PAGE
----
Subsequently, the family was fascinated by the work of another Lutsk artist of Odesa origin – Valentyn Kyrylkov. He’s already in his eighties. At Kyrylkov’s place, in rolls, on the closet and under the closet, unique watercolors were covered with dust. Korsak family was invited to look at them. They looked at them and bought, because “they understood that this heritage must be saved”. Currently, Kyrylkov’s work is a part of the permanent collection of The Korsak Museum.

So Kumanovskyi, Kyrylkov and the works of several Lutsk artists formed the first exhibition. And then, more and more…

Now as a common courtesy “VIPs” that arrive in Lutsk are visiting The Korsak Museum. And most of all, it’s a great pleasure that youth are flocking here. Despite the fact that many of them are going here only to get a new creative feed for their Instagram, according to Lesia Korsak’s words, “they are walking next to the very high-quality art,” that is, they grow up.

“Politicians can hardly save the country. Well, all that salvation begins from the inside. We can say that we’re Europe as much as you want. But our souls are not European yet. We must change from the inside. It seems to me that if a nation is brought up surrounded by the propper art, then we will change. It’s the same as Moses was wandering wih his people for 40 years in the desert in order for those who were slaves in their soul died. You can’t skip this process. You can speed it up with such steps as this museum,” the woman is convinced.

Tickets are cheap as hell. 30 hryvnias for adults, 15 for schoolchildren and students. Wednesday is a free day. It’s also crowded here At the same time, the museum has become a good location for workshops, social events, even photo shoots for an interview.

“You see these old scythes, in which the worms are swarming?”

I ask Lesia Korsak about her favorite places in the dazzling white walls of this place. She immediately brings me to the same Kumanovskyi.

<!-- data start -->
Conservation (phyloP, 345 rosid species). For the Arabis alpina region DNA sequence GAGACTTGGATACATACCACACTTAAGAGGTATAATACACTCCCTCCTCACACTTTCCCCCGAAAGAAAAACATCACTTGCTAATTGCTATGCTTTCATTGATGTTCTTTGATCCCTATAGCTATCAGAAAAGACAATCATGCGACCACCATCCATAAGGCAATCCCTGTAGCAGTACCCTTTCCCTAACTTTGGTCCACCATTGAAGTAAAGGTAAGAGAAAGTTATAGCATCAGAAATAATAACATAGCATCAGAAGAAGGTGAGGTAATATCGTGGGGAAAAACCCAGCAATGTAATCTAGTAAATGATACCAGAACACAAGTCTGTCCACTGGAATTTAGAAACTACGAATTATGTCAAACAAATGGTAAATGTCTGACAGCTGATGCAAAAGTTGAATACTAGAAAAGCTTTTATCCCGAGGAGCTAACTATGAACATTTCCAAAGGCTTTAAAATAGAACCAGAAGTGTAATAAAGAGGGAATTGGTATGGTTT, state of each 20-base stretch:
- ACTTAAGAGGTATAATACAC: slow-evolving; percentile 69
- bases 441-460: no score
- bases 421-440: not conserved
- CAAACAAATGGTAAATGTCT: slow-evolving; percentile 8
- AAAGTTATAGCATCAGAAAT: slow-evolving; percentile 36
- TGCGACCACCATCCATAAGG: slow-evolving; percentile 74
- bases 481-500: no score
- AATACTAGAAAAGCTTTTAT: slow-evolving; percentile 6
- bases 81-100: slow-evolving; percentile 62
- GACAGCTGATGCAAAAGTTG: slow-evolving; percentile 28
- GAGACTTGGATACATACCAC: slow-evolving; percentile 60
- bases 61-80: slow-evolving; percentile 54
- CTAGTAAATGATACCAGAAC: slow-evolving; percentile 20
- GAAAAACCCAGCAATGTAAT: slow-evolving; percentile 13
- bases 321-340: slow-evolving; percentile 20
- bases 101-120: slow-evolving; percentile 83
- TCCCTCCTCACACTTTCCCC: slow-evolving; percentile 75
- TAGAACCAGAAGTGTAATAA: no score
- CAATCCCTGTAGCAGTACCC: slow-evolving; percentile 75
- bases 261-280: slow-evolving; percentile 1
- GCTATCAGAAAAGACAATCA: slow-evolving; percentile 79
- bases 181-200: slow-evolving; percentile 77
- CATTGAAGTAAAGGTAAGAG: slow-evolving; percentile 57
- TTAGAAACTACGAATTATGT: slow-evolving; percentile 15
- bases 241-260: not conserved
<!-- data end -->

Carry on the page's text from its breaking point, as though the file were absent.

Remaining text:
“Look, here’s the nest. There is a bird in it. Pay attention to what it is made of. It’s made of knives. It made this nest out of what it had. You need to know how to read Kumanovskyi. This is the work “On the knives”. …Well, this is our Ukrainian land (approaches to another picture – aut.) wherever it’s stabbed there is blood. The souls of people are butterflies. Ther is the work “Old scythes”. You see these old scythes, in which the worms are swarming? Dead scythes. There is no one to use them. The lost generation… Thank God that in Lutsk it is considered prestigious to have something by Mykola Kumanovsky. Lutsk people like his cycle “On the waters” the most. I’ve seen works from this cycle in many homes,” Lesia says.

The work by Mykola Kumanovskyi “On the knives”

Artist Yurii Koval and his bold photo-realism

She says that the gem of Korsaks’ collection is a sculpture by Oleksandr Arkhypenko.  Now there are many of his works in their private collection. In the museum, there is a picture of one of the most expensive contemporary artists Anatoly Kryvolap. There is Tiberius Silvashi. Mykola Kryvenko

“All of them are contemporary legends,” she smiles.

Lviv and Kyiv halls, but one of the brightest is an exposition of works by Odesa school of Ukrainian modernism.

“Here we have Lyudmyla Yastreb and her work ‘Running Women’, to get it, we had to negotiate with her husband for quite a long time. His wife had died a long time ago, but it is still difficult for him to part with her works. I really like this work. Also, a picture by Dmytro Stetsko to give it to the museum was like losing my limb. It was hanging in my living room for a long time. I like this work more than any other,” the museum’s muse tells enthusiastically, moving from one hall to another.